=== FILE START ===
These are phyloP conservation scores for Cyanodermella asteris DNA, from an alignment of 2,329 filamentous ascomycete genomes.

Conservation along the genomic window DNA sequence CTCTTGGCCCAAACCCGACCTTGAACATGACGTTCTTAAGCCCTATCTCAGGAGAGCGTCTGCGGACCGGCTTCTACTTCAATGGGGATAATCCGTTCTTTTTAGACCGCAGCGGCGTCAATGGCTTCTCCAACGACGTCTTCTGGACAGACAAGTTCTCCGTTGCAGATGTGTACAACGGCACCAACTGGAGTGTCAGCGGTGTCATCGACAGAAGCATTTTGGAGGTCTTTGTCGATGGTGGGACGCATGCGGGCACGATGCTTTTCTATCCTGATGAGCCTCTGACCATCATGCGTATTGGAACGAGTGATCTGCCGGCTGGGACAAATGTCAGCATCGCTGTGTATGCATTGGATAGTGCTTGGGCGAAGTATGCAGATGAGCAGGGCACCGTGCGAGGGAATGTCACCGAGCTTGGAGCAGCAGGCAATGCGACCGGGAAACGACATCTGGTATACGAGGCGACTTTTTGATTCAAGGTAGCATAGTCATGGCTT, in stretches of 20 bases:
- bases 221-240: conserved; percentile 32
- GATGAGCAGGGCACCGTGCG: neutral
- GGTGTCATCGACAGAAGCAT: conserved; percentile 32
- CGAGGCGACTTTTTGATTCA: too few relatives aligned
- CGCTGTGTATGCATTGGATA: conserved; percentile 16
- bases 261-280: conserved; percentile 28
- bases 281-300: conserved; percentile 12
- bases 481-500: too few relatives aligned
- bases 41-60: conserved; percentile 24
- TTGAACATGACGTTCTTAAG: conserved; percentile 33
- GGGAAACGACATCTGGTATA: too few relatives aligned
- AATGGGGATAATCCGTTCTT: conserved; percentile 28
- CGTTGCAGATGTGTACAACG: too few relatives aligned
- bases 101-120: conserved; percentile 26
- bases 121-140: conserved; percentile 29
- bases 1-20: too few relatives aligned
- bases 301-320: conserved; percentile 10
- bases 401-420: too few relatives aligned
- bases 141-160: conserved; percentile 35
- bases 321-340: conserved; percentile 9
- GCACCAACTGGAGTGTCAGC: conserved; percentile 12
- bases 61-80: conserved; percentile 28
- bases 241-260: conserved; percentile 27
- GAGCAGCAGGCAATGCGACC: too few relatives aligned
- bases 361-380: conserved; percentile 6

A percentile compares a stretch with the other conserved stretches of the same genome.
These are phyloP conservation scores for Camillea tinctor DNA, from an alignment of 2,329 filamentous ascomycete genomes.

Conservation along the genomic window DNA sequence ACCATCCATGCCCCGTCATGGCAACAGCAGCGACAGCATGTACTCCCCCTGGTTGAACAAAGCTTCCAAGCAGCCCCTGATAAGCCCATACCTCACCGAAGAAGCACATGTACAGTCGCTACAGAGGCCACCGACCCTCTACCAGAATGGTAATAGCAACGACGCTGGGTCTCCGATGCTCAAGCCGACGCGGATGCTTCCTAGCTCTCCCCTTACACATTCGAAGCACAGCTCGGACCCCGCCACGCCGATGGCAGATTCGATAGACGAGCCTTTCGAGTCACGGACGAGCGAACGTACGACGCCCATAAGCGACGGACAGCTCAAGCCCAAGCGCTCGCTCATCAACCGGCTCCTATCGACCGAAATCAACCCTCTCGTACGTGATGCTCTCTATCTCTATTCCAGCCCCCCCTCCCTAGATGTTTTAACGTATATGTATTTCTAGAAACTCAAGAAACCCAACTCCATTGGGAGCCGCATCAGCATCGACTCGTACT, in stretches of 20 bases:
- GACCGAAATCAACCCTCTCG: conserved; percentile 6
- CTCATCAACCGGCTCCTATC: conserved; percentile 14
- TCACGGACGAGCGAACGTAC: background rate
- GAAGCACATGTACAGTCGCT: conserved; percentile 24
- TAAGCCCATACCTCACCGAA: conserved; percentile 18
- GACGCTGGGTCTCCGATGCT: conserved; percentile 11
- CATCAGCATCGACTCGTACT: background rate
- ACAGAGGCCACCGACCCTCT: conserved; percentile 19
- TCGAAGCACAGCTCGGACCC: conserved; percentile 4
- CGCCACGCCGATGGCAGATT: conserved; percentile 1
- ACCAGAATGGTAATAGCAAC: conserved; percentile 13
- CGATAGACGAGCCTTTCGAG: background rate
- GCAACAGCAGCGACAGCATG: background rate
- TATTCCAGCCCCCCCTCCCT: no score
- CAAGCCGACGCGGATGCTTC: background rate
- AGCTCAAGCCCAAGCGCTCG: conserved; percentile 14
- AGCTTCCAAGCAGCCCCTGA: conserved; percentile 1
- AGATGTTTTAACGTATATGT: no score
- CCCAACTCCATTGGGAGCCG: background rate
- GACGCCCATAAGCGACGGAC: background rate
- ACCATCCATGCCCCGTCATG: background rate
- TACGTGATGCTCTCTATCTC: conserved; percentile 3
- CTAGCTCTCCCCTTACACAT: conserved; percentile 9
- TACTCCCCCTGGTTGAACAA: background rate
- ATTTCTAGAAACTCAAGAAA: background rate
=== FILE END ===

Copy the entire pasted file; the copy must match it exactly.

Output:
These are phyloP conservation scores for Cyanodermella asteris DNA, from an alignment of 2,329 filamentous ascomycete genomes.

Conservation along the genomic window DNA sequence CTCTTGGCCCAAACCCGACCTTGAACATGACGTTCTTAAGCCCTATCTCAGGAGAGCGTCTGCGGACCGGCTTCTACTTCAATGGGGATAATCCGTTCTTTTTAGACCGCAGCGGCGTCAATGGCTTCTCCAACGACGTCTTCTGGACAGACAAGTTCTCCGTTGCAGATGTGTACAACGGCACCAACTGGAGTGTCAGCGGTGTCATCGACAGAAGCATTTTGGAGGTCTTTGTCGATGGTGGGACGCATGCGGGCACGATGCTTTTCTATCCTGATGAGCCTCTGACCATCATGCGTATTGGAACGAGTGATCTGCCGGCTGGGACAAATGTCAGCATCGCTGTGTATGCATTGGATAGTGCTTGGGCGAAGTATGCAGATGAGCAGGGCACCGTGCGAGGGAATGTCACCGAGCTTGGAGCAGCAGGCAATGCGACCGGGAAACGACATCTGGTATACGAGGCGACTTTTTGATTCAAGGTAGCATAGTCATGGCTT, in stretches of 20 bases:
- bases 221-240: conserved; percentile 32
- GATGAGCAGGGCACCGTGCG: neutral
- GGTGTCATCGACAGAAGCAT: conserved; percentile 32
- CGAGGCGACTTTTTGATTCA: too few relatives aligned
- CGCTGTGTATGCATTGGATA: conserved; percentile 16
- bases 261-280: conserved; percentile 28
- bases 281-300: conserved; percentile 12
- bases 481-500: too few relatives aligned
- bases 41-60: conserved; percentile 24
- TTGAACATGACGTTCTTAAG: conserved; percentile 33
- GGGAAACGACATCTGGTATA: too few relatives aligned
- AATGGGGATAATCCGTTCTT: conserved; percentile 28
- CGTTGCAGATGTGTACAACG: too few relatives aligned
- bases 101-120: conserved; percentile 26
- bases 121-140: conserved; percentile 29
- bases 1-20: too few relatives aligned
- bases 301-320: conserved; percentile 10
- bases 401-420: too few relatives aligned
- bases 141-160: conserved; percentile 35
- bases 321-340: conserved; percentile 9
- GCACCAACTGGAGTGTCAGC: conserved; percentile 12
- bases 61-80: conserved; percentile 28
- bases 241-260: conserved; percentile 27
- GAGCAGCAGGCAATGCGACC: too few relatives aligned
- bases 361-380: conserved; percentile 6

A percentile compares a stretch with the other conserved stretches of the same genome.
These are phyloP conservation scores for Camillea tinctor DNA, from an alignment of 2,329 filamentous ascomycete genomes.

Conservation along the genomic window DNA sequence ACCATCCATGCCCCGTCATGGCAACAGCAGCGACAGCATGTACTCCCCCTGGTTGAACAAAGCTTCCAAGCAGCCCCTGATAAGCCCATACCTCACCGAAGAAGCACATGTACAGTCGCTACAGAGGCCACCGACCCTCTACCAGAATGGTAATAGCAACGACGCTGGGTCTCCGATGCTCAAGCCGACGCGGATGCTTCCTAGCTCTCCCCTTACACATTCGAAGCACAGCTCGGACCCCGCCACGCCGATGGCAGATTCGATAGACGAGCCTTTCGAGTCACGGACGAGCGAACGTACGACGCCCATAAGCGACGGACAGCTCAAGCCCAAGCGCTCGCTCATCAACCGGCTCCTATCGACCGAAATCAACCCTCTCGTACGTGATGCTCTCTATCTCTATTCCAGCCCCCCCTCCCTAGATGTTTTAACGTATATGTATTTCTAGAAACTCAAGAAACCCAACTCCATTGGGAGCCGCATCAGCATCGACTCGTACT, in stretches of 20 bases:
- GACCGAAATCAACCCTCTCG: conserved; percentile 6
- CTCATCAACCGGCTCCTATC: conserved; percentile 14
- TCACGGACGAGCGAACGTAC: background rate
- GAAGCACATGTACAGTCGCT: conserved; percentile 24
- TAAGCCCATACCTCACCGAA: conserved; percentile 18
- GACGCTGGGTCTCCGATGCT: conserved; percentile 11
- CATCAGCATCGACTCGTACT: background rate
- ACAGAGGCCACCGACCCTCT: conserved; percentile 19
- TCGAAGCACAGCTCGGACCC: conserved; percentile 4
- CGCCACGCCGATGGCAGATT: conserved; percentile 1
- ACCAGAATGGTAATAGCAAC: conserved; percentile 13
- CGATAGACGAGCCTTTCGAG: background rate
- GCAACAGCAGCGACAGCATG: background rate
- TATTCCAGCCCCCCCTCCCT: no score
- CAAGCCGACGCGGATGCTTC: background rate
- AGCTCAAGCCCAAGCGCTCG: conserved; percentile 14
- AGCTTCCAAGCAGCCCCTGA: conserved; percentile 1
- AGATGTTTTAACGTATATGT: no score
- CCCAACTCCATTGGGAGCCG: background rate
- GACGCCCATAAGCGACGGAC: background rate
- ACCATCCATGCCCCGTCATG: background rate
- TACGTGATGCTCTCTATCTC: conserved; percentile 3
- CTAGCTCTCCCCTTACACAT: conserved; percentile 9
- TACTCCCCCTGGTTGAACAA: background rate
- ATTTCTAGAAACTCAAGAAA: background rate